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5 Mindfulness Exercises from Camp Grounded
by Daniel Dinenberg

Just because you’re a “grown-up” doesn’t mean you’re too old for summer camp. At least, that’s what the crew behind Camp Grounded believes, and they have quite the following to prove it.

Over three weekends in June, hundreds of campers gather in Anderson Valley, CA, to experience “summer camp for adults.” During the weekend retreats, campers leave the outside world and all technology behind in order to connect with their surroundings, each other, and their own sense of self. In 2015, the intuitive knowledge we shared of the importance of disconnecting to reconnect, led by Levi Felix and his huge heart, showed that we were way ahead of our time.

I had the privilege of leading a workshop — or as Camp Grounded calls it a “playshop” — in early June, and the experience was nothing short of magical. Surrounded by redwoods and singing around campfires, I watched a transformational shift in the eyes of the campers. I witnessed real connections, genuine hugs, joy, and shared intellectual curiosity.

That curiosity led campers to participate in my playshop on mindfulness, which I describe as focused, purposeful awareness, free of judgment.

Here are some of my mindfulness tips to help you unplug, reconnect with your body, and recharge your mind.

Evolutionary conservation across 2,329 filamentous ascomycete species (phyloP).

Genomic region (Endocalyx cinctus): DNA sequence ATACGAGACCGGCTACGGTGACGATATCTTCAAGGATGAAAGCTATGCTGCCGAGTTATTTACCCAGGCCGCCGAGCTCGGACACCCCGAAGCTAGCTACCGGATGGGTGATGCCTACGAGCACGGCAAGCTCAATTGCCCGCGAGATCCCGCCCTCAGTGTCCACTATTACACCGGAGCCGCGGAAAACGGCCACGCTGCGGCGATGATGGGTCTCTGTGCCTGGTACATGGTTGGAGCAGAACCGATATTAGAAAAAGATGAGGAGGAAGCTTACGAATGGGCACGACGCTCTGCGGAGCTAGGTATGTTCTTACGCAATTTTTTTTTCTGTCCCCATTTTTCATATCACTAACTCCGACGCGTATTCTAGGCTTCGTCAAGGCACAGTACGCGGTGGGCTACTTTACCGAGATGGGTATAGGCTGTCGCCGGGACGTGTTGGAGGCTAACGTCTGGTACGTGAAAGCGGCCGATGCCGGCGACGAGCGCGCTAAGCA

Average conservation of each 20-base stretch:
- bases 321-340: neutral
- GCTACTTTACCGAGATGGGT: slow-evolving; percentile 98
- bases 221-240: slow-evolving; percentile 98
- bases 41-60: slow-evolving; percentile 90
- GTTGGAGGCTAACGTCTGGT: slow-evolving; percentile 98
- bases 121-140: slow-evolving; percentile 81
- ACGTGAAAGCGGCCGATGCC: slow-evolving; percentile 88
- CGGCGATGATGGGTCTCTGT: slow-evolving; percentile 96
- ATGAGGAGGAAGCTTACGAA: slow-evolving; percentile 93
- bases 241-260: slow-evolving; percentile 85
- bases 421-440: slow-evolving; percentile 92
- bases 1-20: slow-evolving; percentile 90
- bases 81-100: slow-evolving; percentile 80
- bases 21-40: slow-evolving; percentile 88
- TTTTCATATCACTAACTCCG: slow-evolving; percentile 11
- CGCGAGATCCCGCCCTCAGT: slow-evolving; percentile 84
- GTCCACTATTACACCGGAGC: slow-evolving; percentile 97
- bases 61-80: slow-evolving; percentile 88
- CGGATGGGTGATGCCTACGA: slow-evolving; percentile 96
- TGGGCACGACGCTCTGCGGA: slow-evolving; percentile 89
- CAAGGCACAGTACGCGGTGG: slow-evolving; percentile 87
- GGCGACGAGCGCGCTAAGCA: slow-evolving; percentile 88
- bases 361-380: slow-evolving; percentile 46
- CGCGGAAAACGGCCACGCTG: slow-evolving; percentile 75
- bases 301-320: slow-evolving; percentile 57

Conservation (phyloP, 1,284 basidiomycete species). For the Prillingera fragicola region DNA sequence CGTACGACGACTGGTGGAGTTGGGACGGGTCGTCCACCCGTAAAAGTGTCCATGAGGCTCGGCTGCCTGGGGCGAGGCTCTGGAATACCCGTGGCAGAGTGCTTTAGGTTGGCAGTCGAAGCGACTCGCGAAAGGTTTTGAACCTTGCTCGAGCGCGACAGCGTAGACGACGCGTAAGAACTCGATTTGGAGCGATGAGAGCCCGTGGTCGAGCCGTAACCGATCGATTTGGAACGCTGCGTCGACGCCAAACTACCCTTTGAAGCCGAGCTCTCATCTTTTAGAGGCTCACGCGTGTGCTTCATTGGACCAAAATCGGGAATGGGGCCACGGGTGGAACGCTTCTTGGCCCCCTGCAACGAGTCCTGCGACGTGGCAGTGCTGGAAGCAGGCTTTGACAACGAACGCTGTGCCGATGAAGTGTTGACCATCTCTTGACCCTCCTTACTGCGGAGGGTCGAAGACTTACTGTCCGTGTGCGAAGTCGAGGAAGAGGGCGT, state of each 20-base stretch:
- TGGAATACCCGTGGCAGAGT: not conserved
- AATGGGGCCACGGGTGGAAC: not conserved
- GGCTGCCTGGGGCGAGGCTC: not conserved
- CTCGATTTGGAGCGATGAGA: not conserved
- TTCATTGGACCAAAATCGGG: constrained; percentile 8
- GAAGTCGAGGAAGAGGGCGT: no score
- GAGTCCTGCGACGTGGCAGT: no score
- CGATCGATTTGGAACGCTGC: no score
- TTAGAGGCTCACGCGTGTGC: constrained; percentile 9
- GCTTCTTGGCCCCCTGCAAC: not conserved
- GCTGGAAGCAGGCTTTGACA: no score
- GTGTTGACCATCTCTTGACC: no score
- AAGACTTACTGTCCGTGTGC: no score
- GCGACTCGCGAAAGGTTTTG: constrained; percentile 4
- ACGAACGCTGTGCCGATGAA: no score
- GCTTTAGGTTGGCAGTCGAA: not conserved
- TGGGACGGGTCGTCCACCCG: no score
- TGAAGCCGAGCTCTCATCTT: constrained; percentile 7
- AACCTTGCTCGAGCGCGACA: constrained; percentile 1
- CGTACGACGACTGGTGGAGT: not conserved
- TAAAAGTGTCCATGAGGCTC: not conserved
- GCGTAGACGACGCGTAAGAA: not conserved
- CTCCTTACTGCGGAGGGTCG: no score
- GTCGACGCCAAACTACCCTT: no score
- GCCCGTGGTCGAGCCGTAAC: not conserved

1. Connect with Nature

Take a walk and get out in nature, even if it’s just for an urban hike or quick bike ride through the park. This creates an atmosphere conducive to creative thinking that’s free from technology and the pressures of day-to-day work.

2. Connect with Your Breath

Take a deep cleansing breath by inhaling through your nose and sighing out through your mouth. Do this three times.

Don’t miss The Power of Breathing.

3. Do a Mindfulness Breathing Meditation

Sit peacefully and pay attention to your breathing for at least two minutes. Find a comfortable seated position, then bring your awareness to your belly. You can place a hand on your stomach if this helps. Notice all the sensations that come with your breathing–the sounds, the movements, the feelings of your breath. Continue to observe your breathing without trying to control, judge, or alter your breath.

4. Create Sense Memory

This technique allows you to experience positive emotions on demand by recalling sensory experiences — sight, sound, smell, taste, and touch — that evoked heartfelt reactions. In particular, hang on to moments of appreciation and gratitude that trigger a relaxation response in your body.

5. Practice Visualization

Use your creativity and imagination to help form a mental image of an object, place or scene not actually present at the time. Think of a memory or place you’d like to visit, such as your family home or a flowing river, that helps trigger a relaxed, calm response in your body.